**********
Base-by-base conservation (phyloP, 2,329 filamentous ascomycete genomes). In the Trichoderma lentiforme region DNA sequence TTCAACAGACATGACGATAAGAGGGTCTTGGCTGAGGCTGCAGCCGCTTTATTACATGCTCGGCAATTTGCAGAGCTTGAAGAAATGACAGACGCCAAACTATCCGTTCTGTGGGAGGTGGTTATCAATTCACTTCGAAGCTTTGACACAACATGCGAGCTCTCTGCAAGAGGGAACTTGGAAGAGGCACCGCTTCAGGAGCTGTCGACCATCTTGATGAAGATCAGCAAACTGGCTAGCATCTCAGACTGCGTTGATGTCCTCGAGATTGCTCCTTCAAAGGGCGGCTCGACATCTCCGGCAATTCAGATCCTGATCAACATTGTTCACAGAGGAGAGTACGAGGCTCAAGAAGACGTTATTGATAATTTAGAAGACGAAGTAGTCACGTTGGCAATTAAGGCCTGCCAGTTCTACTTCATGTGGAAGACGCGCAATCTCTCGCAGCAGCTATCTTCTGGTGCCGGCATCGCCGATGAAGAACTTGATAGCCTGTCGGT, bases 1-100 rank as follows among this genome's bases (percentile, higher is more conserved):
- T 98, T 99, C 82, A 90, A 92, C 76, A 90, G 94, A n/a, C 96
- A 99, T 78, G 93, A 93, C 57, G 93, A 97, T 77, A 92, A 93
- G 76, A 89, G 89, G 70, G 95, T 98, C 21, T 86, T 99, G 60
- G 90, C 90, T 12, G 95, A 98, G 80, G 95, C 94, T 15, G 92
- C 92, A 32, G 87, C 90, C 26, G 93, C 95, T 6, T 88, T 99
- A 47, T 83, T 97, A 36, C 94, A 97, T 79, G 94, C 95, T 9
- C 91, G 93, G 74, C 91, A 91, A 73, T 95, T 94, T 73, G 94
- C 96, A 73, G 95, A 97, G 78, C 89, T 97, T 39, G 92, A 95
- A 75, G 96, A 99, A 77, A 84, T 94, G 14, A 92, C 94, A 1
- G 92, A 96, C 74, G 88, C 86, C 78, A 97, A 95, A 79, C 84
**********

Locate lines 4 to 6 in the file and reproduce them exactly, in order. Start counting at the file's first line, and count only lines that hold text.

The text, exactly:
- G 76, A 89, G 89, G 70, G 95, T 98, C 21, T 86, T 99, G 60
- G 90, C 90, T 12, G 95, A 98, G 80, G 95, C 94, T 15, G 92
- C 92, A 32, G 87, C 90, C 26, G 93, C 95, T 6, T 88, T 99